Trump campaigns for Kris Kobach in Topeka


Drake Robinson


President Donald Trump held a campaign rally Saturday in front of a crowd of some 11,000 people at the Kansas Expocentre in Topeka.

A few hours before the rally began, Trump’s Supreme Court nominee Brett Kavanaugh was confirmed by the U.S. Senate.

This gave Trump the chance to flaunt his achievement publicly for the first time. Within the first 30 minutes of the rally, Trump took to praising Kavanaugh, calling him a “man of great character and intellect” who will be a “constitutional conservative” on the court.

Trump urged Kansans to rally behind and vote for Republican candidates. He then took aim at Democrats, calling them “an angry, left-wing mob” for their actions during the nomination process of Judge Kavanaugh.

At one point, Trump likened the prospect of Democrats taking control of Congress to “handing a box of matches to an arsonist.” He discussed a broad range of topics during the rally — including North Korea, the economy, immigration, unemployment, Iran, ISIS, and, most frequently, the upcoming midterm elections.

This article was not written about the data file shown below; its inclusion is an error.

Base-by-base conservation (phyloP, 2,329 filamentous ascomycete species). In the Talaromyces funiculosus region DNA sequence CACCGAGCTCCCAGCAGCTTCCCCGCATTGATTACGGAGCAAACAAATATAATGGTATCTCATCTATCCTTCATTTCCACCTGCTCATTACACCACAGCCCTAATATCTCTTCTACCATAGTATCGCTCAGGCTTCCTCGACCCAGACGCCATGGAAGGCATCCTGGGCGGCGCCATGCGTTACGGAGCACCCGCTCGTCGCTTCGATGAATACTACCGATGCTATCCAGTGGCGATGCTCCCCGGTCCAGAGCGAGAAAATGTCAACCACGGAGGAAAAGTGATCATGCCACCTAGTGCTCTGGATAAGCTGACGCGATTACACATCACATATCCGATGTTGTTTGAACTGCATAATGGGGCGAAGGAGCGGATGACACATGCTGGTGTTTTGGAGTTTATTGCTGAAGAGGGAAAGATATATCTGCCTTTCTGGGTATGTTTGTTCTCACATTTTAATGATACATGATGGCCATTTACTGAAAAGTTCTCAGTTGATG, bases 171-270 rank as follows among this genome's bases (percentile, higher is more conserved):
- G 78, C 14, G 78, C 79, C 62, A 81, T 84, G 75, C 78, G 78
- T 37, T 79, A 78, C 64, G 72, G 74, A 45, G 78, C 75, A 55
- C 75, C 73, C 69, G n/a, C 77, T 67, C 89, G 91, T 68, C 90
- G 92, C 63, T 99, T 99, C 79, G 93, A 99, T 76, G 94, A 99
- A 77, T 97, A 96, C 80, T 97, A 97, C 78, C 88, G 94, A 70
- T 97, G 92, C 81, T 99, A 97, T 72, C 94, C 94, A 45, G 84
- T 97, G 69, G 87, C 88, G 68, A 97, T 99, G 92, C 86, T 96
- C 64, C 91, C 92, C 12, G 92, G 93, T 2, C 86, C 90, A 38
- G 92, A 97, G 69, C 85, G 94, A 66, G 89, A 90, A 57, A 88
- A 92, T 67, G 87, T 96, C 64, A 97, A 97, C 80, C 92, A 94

Trump then went on to introduce Republican gubernatorial candidate and Kansas Secretary of State Kris Kobach. Kobach shared the stage with Trump and gave a speech about his vision as governor. Kobach mostly talked about immigration and his plan to cap property appraisal taxes in Kansas.

Next came Second Congressional District Republican candidate Steve Watkins, who also gave a speech on stage with Trump. Watkins talked about the courts, his upbringing, and his military experience in Iraq and Afghanistan.

Trump called out both Kansas Democratic gubernatorial candidate Laura Kelly and Second Congressional District Democratic candidate Paul Davis, the challengers to Kobach and Watkins.

Trump took aim at Kelly, mentioning her F rating from the National Rifle Association.

“I assume that means that she’s not too big on the 2nd Amendment.” Trump said.

He then attacked Davis on his voting record in the state legislature — saying his votes increased state taxes for Kansans during his time serving in Topeka.